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TIA traffic count still soaring

TIA officials have expansion on their minds as passenger numbers show continued strength.

Elbow room is rapidly becoming a premium commodity at Tampa International Airport.

The torrid pace of the growth in passenger traffic through the facility, which started airport officials thinking about expansion projects months ago, picked up again in June by a startling 11.21 percent.

That gave TIA an overall increase in passenger traffic of 9.28 percent for the first six months of the year.

And all indications point to July, far from the airport's historically busiest month, as even busier than June. An average of 10,027 vehicles passed through airport parking facilities daily in June. In July, the average soared to 10,500. Passenger numbers for July won't be available until later this month.

June was the fifteenth consecutive month in which the airport showed passenger increases. And in 14 of those months, the airport's growth exceeded the national average of 3.2 percent. Growth figures for 1999 through June haven't fallen below 5.5 percent in any given month. (See chart.)

Officials of the Hillsborough County Aviation Authority keep saying the growth has to slow down, but each month's statistics prove them wrong.

"Surely the figures for August and September won't be that high because it's the end of the summer," said spokeswoman Brenda Geoghagan. "But we keep saying that, don't we?"

Tampa International Airport officials have been working hard to increase the number of airlines and the number of flights available there, with a particular emphasis on service to Latin American markets.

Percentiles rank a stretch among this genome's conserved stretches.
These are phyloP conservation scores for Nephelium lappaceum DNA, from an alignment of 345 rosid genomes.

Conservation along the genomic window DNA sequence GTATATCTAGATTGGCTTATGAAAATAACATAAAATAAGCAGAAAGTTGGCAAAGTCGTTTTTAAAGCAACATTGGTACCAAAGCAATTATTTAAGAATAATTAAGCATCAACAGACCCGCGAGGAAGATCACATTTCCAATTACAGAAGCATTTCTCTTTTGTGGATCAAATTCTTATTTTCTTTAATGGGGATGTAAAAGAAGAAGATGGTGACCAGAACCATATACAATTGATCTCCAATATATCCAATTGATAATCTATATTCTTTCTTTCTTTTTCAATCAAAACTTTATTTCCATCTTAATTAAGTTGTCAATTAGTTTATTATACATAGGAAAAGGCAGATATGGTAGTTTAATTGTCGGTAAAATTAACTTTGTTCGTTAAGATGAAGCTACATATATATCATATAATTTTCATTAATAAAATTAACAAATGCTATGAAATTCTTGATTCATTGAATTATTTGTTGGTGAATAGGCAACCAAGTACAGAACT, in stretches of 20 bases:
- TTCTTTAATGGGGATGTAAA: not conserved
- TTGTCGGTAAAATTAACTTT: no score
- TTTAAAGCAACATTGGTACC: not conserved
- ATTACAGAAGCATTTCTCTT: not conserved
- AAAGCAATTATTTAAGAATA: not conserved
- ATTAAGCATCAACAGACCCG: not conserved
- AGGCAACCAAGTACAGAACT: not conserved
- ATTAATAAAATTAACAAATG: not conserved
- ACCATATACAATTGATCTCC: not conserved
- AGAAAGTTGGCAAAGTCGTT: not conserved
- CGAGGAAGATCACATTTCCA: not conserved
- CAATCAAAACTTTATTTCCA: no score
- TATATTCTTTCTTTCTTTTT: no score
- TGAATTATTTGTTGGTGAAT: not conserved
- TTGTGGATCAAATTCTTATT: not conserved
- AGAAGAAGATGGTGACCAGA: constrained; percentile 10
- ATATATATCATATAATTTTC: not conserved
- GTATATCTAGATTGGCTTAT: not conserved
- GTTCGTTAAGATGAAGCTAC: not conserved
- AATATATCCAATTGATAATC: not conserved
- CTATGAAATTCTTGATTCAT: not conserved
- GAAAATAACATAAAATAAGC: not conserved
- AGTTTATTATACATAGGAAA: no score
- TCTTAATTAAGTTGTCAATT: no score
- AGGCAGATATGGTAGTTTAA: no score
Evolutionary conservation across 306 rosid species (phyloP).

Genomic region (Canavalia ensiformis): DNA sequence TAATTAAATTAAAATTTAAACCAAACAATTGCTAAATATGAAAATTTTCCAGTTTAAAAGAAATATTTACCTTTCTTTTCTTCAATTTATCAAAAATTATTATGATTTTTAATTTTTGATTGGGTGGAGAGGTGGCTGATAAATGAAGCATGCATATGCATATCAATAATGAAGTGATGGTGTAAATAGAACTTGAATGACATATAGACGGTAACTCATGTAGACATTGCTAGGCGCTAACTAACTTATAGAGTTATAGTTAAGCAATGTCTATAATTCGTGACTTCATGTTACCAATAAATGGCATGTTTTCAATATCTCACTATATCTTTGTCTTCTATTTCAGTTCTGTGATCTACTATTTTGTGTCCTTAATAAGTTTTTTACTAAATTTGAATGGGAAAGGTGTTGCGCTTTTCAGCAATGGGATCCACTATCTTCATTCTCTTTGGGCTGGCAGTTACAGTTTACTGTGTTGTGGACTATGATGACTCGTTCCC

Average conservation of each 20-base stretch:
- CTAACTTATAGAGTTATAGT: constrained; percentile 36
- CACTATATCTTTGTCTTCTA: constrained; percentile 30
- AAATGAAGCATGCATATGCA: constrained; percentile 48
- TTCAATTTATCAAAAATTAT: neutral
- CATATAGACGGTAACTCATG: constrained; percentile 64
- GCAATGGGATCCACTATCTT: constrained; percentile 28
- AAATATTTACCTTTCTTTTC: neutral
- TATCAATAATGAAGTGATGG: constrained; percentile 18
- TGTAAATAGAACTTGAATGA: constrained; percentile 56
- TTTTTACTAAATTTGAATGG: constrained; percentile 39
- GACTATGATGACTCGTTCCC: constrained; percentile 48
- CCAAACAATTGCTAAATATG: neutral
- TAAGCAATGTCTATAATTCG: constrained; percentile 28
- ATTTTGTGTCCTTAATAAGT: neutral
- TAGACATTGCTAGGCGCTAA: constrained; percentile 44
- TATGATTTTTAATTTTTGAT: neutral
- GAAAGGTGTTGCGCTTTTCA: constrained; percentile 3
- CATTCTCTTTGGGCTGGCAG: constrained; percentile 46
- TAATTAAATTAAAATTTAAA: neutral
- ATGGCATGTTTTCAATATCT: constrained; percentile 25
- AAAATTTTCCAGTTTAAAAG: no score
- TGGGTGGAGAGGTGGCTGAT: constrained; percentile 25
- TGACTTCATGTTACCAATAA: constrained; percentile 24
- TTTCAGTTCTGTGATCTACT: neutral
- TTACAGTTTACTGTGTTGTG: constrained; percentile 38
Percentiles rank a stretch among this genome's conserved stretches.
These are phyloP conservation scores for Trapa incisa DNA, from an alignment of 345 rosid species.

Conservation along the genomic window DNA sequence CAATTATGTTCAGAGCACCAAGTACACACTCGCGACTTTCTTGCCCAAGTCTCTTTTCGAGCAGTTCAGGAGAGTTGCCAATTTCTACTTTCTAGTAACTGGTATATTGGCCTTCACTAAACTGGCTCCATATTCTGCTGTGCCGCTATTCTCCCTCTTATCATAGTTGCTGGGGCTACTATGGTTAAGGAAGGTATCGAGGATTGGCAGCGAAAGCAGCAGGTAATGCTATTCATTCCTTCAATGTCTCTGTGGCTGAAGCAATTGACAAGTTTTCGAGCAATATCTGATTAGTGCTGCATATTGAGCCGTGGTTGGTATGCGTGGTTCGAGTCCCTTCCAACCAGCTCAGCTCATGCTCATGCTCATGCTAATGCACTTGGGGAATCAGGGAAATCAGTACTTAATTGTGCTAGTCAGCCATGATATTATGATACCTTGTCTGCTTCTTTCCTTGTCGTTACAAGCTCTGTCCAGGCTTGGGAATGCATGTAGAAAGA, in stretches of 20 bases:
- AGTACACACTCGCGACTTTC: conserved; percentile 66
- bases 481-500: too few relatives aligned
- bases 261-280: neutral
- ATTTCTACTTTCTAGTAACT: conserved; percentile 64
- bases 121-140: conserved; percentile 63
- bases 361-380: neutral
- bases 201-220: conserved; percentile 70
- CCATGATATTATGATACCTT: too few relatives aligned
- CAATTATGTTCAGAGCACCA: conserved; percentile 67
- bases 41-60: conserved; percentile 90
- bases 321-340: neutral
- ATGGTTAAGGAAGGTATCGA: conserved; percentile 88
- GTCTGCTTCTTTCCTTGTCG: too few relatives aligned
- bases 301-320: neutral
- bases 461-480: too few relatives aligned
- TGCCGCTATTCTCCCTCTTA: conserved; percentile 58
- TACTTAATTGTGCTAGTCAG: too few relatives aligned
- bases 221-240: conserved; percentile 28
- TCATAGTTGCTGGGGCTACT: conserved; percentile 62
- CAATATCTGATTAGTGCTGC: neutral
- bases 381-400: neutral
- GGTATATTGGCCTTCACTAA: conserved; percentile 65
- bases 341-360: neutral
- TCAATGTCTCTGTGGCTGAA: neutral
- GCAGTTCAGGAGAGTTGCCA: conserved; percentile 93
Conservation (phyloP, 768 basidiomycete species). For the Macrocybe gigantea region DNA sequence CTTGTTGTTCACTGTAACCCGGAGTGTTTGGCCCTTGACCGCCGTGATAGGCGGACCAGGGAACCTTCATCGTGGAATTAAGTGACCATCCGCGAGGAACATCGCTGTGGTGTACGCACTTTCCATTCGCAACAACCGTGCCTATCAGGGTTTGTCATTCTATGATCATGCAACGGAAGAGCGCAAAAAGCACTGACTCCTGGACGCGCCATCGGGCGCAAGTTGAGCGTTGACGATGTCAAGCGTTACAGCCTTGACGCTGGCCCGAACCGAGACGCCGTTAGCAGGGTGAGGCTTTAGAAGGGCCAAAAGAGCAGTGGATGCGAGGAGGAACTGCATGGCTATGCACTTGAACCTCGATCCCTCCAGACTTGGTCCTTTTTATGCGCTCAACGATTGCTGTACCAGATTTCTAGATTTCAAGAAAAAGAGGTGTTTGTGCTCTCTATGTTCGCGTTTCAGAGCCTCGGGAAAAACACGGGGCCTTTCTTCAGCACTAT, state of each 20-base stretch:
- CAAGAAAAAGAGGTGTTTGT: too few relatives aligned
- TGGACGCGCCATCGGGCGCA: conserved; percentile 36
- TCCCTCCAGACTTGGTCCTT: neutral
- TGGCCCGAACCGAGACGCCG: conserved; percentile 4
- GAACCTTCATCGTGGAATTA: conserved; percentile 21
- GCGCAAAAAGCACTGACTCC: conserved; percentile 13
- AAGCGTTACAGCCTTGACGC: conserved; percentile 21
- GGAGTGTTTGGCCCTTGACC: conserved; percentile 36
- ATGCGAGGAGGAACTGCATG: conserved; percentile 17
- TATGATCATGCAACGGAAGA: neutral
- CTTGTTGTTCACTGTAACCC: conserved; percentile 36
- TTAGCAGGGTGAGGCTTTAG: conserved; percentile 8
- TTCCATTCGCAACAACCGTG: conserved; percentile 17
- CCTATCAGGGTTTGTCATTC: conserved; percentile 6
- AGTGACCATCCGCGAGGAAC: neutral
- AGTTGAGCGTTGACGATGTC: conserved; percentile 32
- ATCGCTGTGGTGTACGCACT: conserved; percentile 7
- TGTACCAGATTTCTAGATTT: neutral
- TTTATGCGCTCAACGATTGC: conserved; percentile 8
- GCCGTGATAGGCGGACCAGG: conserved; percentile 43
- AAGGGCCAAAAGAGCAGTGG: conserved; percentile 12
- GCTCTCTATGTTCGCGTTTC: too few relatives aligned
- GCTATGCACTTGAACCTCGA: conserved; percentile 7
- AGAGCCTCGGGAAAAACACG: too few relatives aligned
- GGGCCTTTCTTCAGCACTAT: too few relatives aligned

Airlines tend to put planes where the passengers are, so consistently full flights to and from TIA are the best way to generate additional service and increase revenue for both the airlines and the airport.

The soaring use of TIA underscores the area's population growth and healthy tourist economy as well as the growth of business and industry in the region, particularly in high-tech industries establishing themselves in Hillsborough and Pinellas Counties.

At the start of 1998, airport growth was rocking along at a modest pace and actually took a 5 percent dip in March. But except for September of that year, when growth fell to 1.29 percent, the numbers have been above average. The peak month was March of this year, when growth hit 13.37 percent, helped considerably by the presence of the NCAA's Final Four tournament in St. Petersburg.

Setting that month aside as an aberration, June's 11.21 percent was the largest spurt in a "normal" traffic month.

The Aviation Authority staff is already moving to accommodate the growth. There is $4.5-million in the budget, which will be presented to the board in September, to begin demolition and reconstruction of Airside E, one of two airsides not now in use. Eventually, the other empty airside, B, also will be torn down and rebuilt.

There is another $4.2-million to create a lower-cost remote parking lot where airport employees now park, near the post office.

Louis Miller, executive director of the authority, said if the current expansion of baggage delivery systems proves inadequate, rental car facilities will be moved out of the Landside Terminal to give baggage even more room.

Bucking the passenger trend, USAir Express saw a passenger reduction of nearly 55 percent in June, but Miller said it wasn't significant.

"US Airways shifts passengers back and forth between their flights and USAir Express flights," he said. "That's just the way they do business. The number of passengers involved isn't very big."

USAir Express reported a drop in passenger traffic of 8,876 for June. At the same time, US Airways picked up 9,639.

Of more significance was the growth in the budget airline, AirTran, formerly known as ValuJet. It flew 11,645 more passengers in June than in June a year earlier.

"That one makes some sense," Miller said. "They are slowly building their system. And people are gaining confidence in flying them."

Other big performers among the major carriers were Southwest, which flew 44,742 more passengers into or out of Tampa in June than a year earlier, an increase of nearly 32 percent, and United, which flew 11,631 more passengers in June than a year earlier, a gain of nearly 22 percent.

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